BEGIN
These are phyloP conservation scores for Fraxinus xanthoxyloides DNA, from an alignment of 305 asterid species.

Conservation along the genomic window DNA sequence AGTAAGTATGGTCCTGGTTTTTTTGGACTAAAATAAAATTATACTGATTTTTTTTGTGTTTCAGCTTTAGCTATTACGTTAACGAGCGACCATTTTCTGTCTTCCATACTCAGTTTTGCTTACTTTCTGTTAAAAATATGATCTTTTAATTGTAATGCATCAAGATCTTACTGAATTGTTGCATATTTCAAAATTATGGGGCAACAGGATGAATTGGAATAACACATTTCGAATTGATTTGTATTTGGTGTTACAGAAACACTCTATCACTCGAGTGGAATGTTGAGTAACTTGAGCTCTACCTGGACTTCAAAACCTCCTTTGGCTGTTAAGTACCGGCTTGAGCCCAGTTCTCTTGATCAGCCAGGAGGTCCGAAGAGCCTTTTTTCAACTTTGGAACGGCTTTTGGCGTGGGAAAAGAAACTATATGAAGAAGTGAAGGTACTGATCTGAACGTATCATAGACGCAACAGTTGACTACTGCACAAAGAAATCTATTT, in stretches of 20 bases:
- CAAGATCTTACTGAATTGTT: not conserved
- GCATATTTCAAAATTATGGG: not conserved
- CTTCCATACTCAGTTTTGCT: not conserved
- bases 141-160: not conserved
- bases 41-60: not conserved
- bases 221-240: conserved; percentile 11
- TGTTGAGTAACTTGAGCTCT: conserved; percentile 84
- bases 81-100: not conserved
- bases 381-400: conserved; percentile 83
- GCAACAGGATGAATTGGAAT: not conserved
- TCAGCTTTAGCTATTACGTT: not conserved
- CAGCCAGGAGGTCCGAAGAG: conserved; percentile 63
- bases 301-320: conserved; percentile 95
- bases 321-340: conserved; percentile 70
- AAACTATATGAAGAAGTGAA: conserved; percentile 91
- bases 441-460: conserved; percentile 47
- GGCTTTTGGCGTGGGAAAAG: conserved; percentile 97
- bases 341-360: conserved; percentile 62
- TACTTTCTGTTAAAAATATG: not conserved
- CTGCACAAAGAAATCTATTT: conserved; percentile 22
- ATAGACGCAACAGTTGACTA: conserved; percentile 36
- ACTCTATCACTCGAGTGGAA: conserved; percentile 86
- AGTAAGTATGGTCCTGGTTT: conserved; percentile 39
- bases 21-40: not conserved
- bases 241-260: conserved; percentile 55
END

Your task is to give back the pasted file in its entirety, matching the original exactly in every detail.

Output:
These are phyloP conservation scores for Fraxinus xanthoxyloides DNA, from an alignment of 305 asterid species.

Conservation along the genomic window DNA sequence AGTAAGTATGGTCCTGGTTTTTTTGGACTAAAATAAAATTATACTGATTTTTTTTGTGTTTCAGCTTTAGCTATTACGTTAACGAGCGACCATTTTCTGTCTTCCATACTCAGTTTTGCTTACTTTCTGTTAAAAATATGATCTTTTAATTGTAATGCATCAAGATCTTACTGAATTGTTGCATATTTCAAAATTATGGGGCAACAGGATGAATTGGAATAACACATTTCGAATTGATTTGTATTTGGTGTTACAGAAACACTCTATCACTCGAGTGGAATGTTGAGTAACTTGAGCTCTACCTGGACTTCAAAACCTCCTTTGGCTGTTAAGTACCGGCTTGAGCCCAGTTCTCTTGATCAGCCAGGAGGTCCGAAGAGCCTTTTTTCAACTTTGGAACGGCTTTTGGCGTGGGAAAAGAAACTATATGAAGAAGTGAAGGTACTGATCTGAACGTATCATAGACGCAACAGTTGACTACTGCACAAAGAAATCTATTT, in stretches of 20 bases:
- CAAGATCTTACTGAATTGTT: not conserved
- GCATATTTCAAAATTATGGG: not conserved
- CTTCCATACTCAGTTTTGCT: not conserved
- bases 141-160: not conserved
- bases 41-60: not conserved
- bases 221-240: conserved; percentile 11
- TGTTGAGTAACTTGAGCTCT: conserved; percentile 84
- bases 81-100: not conserved
- bases 381-400: conserved; percentile 83
- GCAACAGGATGAATTGGAAT: not conserved
- TCAGCTTTAGCTATTACGTT: not conserved
- CAGCCAGGAGGTCCGAAGAG: conserved; percentile 63
- bases 301-320: conserved; percentile 95
- bases 321-340: conserved; percentile 70
- AAACTATATGAAGAAGTGAA: conserved; percentile 91
- bases 441-460: conserved; percentile 47
- GGCTTTTGGCGTGGGAAAAG: conserved; percentile 97
- bases 341-360: conserved; percentile 62
- TACTTTCTGTTAAAAATATG: not conserved
- CTGCACAAAGAAATCTATTT: conserved; percentile 22
- ATAGACGCAACAGTTGACTA: conserved; percentile 36
- ACTCTATCACTCGAGTGGAA: conserved; percentile 86
- AGTAAGTATGGTCCTGGTTT: conserved; percentile 39
- bases 21-40: not conserved
- bases 241-260: conserved; percentile 55